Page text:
* CONTAINS SPOILERS
The Enchanted is hailed as beautiful and wondrous, but I don’t feel this is necessarily true. The story is very dark, grim and hard-hitting, but rightfully so considering the subject matter. I often stopped to catch my breath because something disturbed me, but felt I understood the author’s intentions once I read her biography and interview.
Through the eyes of a reclusive and manic prisoner on death row, we get a hard look at the lives of his fellow inmates and the depravity taking place within the prison. The prisoner does not speak, often hides under his blankets and loses himself in books. He wholeheartedly believes little people run around the walls at night and golden horses lay underneath the prison waiting to be set free. Meanwhile, an unnamed woman has arrived at the prison to work with an inmate who wants to be executed. The Lady starts to investigate his case and find a way to get him off death row. Her investigation takes her to small towns and the depressed homes of the poor, but it is like a homecoming for her. We learn that the Lady is very familiar with the acts of violence and neglect towards women and children she hears about, having experienced it herself as a child. The prisoner is wary of the Lady and her mission. Most likely because he knows there is no forgiveness and no escape for broken souls.
In addition to her powerful storytelling, Rene Denfeld created a very captivating character with the Lady. She was calm, intelligent and tough as nails, fearless around murderers and rapists, and not afraid to step into dark corners. However, she wasn’t without her weaknesses, and did at times lose her nerve and get caught up in her emotions. I found the Lady fascinating and her character kept me interested in the book.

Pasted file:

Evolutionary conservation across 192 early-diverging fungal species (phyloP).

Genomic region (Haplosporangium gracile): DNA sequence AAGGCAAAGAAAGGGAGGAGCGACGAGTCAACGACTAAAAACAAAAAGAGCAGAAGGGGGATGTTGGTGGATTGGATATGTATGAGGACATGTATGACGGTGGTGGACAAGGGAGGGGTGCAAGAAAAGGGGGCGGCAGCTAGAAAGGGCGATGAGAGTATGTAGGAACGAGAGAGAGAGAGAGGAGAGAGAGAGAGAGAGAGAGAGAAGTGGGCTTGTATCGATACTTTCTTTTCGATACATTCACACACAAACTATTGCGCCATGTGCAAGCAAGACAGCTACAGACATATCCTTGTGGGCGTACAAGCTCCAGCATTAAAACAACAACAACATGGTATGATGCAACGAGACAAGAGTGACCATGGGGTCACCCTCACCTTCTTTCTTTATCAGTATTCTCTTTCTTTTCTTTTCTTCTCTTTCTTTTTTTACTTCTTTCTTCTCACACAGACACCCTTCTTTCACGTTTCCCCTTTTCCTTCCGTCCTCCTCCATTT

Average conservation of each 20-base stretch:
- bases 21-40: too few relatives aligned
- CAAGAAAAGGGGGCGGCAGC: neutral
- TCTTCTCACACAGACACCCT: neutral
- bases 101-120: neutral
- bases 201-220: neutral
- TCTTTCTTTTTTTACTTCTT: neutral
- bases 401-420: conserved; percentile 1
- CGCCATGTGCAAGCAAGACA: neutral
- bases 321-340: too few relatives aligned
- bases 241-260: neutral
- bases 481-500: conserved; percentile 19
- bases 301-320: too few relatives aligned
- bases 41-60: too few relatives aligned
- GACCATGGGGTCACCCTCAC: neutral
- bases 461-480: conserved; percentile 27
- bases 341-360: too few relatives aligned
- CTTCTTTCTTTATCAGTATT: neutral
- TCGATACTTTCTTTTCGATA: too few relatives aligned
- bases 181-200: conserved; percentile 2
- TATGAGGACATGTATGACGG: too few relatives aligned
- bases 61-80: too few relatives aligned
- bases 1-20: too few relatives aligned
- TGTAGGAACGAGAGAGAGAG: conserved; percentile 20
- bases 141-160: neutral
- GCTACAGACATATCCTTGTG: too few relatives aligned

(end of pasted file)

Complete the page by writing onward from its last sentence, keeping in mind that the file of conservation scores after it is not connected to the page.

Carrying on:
The Enchanted is full of very violent acts and some of these horrors happen to children. This may not be a book for those sensitive to this kind of subject matter. As Rene Denefeld has worked as a death penalty investigator, written a book about street families and adopted three foster children, the book’s themes of death and escape, the cycles of violence from being the abused to becoming the abuser, forgiveness and punishment, were inspired by her first-hand knowledge.
The prison narrator draws you into the bleak world of the prison, giving readers a very good idea of why the men behind bars should be there and unfortunately, how prison doesn’t necessarily mean the violence ends. The Enchanted was a tough read, but a powerful and compelling story, with lyrical writing and thought-provoking themes. There is a lot of Rene Denfeld in this story. I didn’t stop thinking about the book days after finishing.
P.S. I couldn’t stop thinking about Orange Is The New Black when reading this book. Very different prison experiences!